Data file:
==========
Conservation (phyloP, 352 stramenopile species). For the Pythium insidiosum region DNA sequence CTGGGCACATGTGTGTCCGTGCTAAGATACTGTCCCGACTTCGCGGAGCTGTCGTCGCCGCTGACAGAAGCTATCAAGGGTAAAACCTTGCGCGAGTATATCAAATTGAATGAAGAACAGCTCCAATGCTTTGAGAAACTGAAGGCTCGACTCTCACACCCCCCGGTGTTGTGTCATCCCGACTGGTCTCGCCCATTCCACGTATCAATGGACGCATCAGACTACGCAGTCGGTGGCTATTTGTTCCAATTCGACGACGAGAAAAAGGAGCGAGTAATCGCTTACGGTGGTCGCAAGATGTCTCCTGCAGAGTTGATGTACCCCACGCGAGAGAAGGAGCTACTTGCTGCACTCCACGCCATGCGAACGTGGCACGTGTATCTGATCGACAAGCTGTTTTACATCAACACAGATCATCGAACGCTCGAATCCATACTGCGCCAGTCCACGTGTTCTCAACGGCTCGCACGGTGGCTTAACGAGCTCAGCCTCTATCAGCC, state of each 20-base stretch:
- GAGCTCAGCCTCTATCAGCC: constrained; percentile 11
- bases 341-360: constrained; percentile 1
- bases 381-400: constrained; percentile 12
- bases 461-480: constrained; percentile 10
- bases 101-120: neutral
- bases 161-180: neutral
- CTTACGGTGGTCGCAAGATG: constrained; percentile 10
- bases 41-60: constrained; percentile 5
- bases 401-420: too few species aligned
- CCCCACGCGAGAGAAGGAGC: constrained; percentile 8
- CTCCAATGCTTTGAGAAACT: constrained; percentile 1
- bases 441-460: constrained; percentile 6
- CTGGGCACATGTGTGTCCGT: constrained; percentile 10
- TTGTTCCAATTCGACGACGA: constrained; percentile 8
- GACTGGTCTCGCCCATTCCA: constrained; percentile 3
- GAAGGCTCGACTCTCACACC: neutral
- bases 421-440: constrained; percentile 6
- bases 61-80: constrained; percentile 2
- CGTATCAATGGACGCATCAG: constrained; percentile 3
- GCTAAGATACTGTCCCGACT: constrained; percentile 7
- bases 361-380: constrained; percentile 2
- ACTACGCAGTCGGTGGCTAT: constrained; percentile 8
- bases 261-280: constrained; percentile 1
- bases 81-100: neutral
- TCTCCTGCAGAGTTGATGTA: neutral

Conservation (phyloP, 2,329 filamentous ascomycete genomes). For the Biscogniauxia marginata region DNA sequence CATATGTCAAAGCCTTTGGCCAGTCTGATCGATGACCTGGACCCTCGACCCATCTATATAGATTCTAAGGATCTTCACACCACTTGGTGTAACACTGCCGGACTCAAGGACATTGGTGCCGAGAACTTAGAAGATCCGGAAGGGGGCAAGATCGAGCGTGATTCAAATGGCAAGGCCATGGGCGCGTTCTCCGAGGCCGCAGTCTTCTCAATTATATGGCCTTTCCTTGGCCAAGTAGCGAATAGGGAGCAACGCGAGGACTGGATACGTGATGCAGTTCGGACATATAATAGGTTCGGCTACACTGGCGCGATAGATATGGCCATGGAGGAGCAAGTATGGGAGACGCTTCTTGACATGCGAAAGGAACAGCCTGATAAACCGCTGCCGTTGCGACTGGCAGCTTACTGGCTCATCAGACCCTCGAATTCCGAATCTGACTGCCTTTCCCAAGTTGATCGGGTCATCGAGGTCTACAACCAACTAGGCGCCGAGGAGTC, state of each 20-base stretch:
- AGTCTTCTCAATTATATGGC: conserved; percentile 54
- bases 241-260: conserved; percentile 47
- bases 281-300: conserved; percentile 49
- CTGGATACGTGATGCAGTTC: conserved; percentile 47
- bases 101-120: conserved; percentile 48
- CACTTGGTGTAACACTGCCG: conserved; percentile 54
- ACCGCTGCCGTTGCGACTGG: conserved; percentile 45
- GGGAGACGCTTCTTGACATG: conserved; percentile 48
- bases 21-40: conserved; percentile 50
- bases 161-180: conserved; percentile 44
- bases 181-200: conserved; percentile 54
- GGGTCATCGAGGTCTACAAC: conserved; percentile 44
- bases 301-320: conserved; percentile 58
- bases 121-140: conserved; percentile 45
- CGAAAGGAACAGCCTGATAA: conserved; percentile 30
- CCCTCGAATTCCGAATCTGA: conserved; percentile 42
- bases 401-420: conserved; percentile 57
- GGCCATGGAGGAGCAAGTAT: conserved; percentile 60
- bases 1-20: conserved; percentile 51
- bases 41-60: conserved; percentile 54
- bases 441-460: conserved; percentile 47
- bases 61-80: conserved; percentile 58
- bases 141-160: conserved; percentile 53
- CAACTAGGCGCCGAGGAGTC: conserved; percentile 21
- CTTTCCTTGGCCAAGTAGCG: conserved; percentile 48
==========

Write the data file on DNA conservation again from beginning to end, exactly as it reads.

Conservation (phyloP, 352 stramenopile species). For the Pythium insidiosum region DNA sequence CTGGGCACATGTGTGTCCGTGCTAAGATACTGTCCCGACTTCGCGGAGCTGTCGTCGCCGCTGACAGAAGCTATCAAGGGTAAAACCTTGCGCGAGTATATCAAATTGAATGAAGAACAGCTCCAATGCTTTGAGAAACTGAAGGCTCGACTCTCACACCCCCCGGTGTTGTGTCATCCCGACTGGTCTCGCCCATTCCACGTATCAATGGACGCATCAGACTACGCAGTCGGTGGCTATTTGTTCCAATTCGACGACGAGAAAAAGGAGCGAGTAATCGCTTACGGTGGTCGCAAGATGTCTCCTGCAGAGTTGATGTACCCCACGCGAGAGAAGGAGCTACTTGCTGCACTCCACGCCATGCGAACGTGGCACGTGTATCTGATCGACAAGCTGTTTTACATCAACACAGATCATCGAACGCTCGAATCCATACTGCGCCAGTCCACGTGTTCTCAACGGCTCGCACGGTGGCTTAACGAGCTCAGCCTCTATCAGCC, state of each 20-base stretch:
- GAGCTCAGCCTCTATCAGCC: constrained; percentile 11
- bases 341-360: constrained; percentile 1
- bases 381-400: constrained; percentile 12
- bases 461-480: constrained; percentile 10
- bases 101-120: neutral
- bases 161-180: neutral
- CTTACGGTGGTCGCAAGATG: constrained; percentile 10
- bases 41-60: constrained; percentile 5
- bases 401-420: too few species aligned
- CCCCACGCGAGAGAAGGAGC: constrained; percentile 8
- CTCCAATGCTTTGAGAAACT: constrained; percentile 1
- bases 441-460: constrained; percentile 6
- CTGGGCACATGTGTGTCCGT: constrained; percentile 10
- TTGTTCCAATTCGACGACGA: constrained; percentile 8
- GACTGGTCTCGCCCATTCCA: constrained; percentile 3
- GAAGGCTCGACTCTCACACC: neutral
- bases 421-440: constrained; percentile 6
- bases 61-80: constrained; percentile 2
- CGTATCAATGGACGCATCAG: constrained; percentile 3
- GCTAAGATACTGTCCCGACT: constrained; percentile 7
- bases 361-380: constrained; percentile 2
- ACTACGCAGTCGGTGGCTAT: constrained; percentile 8
- bases 261-280: constrained; percentile 1
- bases 81-100: neutral
- TCTCCTGCAGAGTTGATGTA: neutral

Conservation (phyloP, 2,329 filamentous ascomycete genomes). For the Biscogniauxia marginata region DNA sequence CATATGTCAAAGCCTTTGGCCAGTCTGATCGATGACCTGGACCCTCGACCCATCTATATAGATTCTAAGGATCTTCACACCACTTGGTGTAACACTGCCGGACTCAAGGACATTGGTGCCGAGAACTTAGAAGATCCGGAAGGGGGCAAGATCGAGCGTGATTCAAATGGCAAGGCCATGGGCGCGTTCTCCGAGGCCGCAGTCTTCTCAATTATATGGCCTTTCCTTGGCCAAGTAGCGAATAGGGAGCAACGCGAGGACTGGATACGTGATGCAGTTCGGACATATAATAGGTTCGGCTACACTGGCGCGATAGATATGGCCATGGAGGAGCAAGTATGGGAGACGCTTCTTGACATGCGAAAGGAACAGCCTGATAAACCGCTGCCGTTGCGACTGGCAGCTTACTGGCTCATCAGACCCTCGAATTCCGAATCTGACTGCCTTTCCCAAGTTGATCGGGTCATCGAGGTCTACAACCAACTAGGCGCCGAGGAGTC, state of each 20-base stretch:
- AGTCTTCTCAATTATATGGC: conserved; percentile 54
- bases 241-260: conserved; percentile 47
- bases 281-300: conserved; percentile 49
- CTGGATACGTGATGCAGTTC: conserved; percentile 47
- bases 101-120: conserved; percentile 48
- CACTTGGTGTAACACTGCCG: conserved; percentile 54
- ACCGCTGCCGTTGCGACTGG: conserved; percentile 45
- GGGAGACGCTTCTTGACATG: conserved; percentile 48
- bases 21-40: conserved; percentile 50
- bases 161-180: conserved; percentile 44
- bases 181-200: conserved; percentile 54
- GGGTCATCGAGGTCTACAAC: conserved; percentile 44
- bases 301-320: conserved; percentile 58
- bases 121-140: conserved; percentile 45
- CGAAAGGAACAGCCTGATAA: conserved; percentile 30
- CCCTCGAATTCCGAATCTGA: conserved; percentile 42
- bases 401-420: conserved; percentile 57
- GGCCATGGAGGAGCAAGTAT: conserved; percentile 60
- bases 1-20: conserved; percentile 51
- bases 41-60: conserved; percentile 54
- bases 441-460: conserved; percentile 47
- bases 61-80: conserved; percentile 58
- bases 141-160: conserved; percentile 53
- CAACTAGGCGCCGAGGAGTC: conserved; percentile 21
- CTTTCCTTGGCCAAGTAGCG: conserved; percentile 48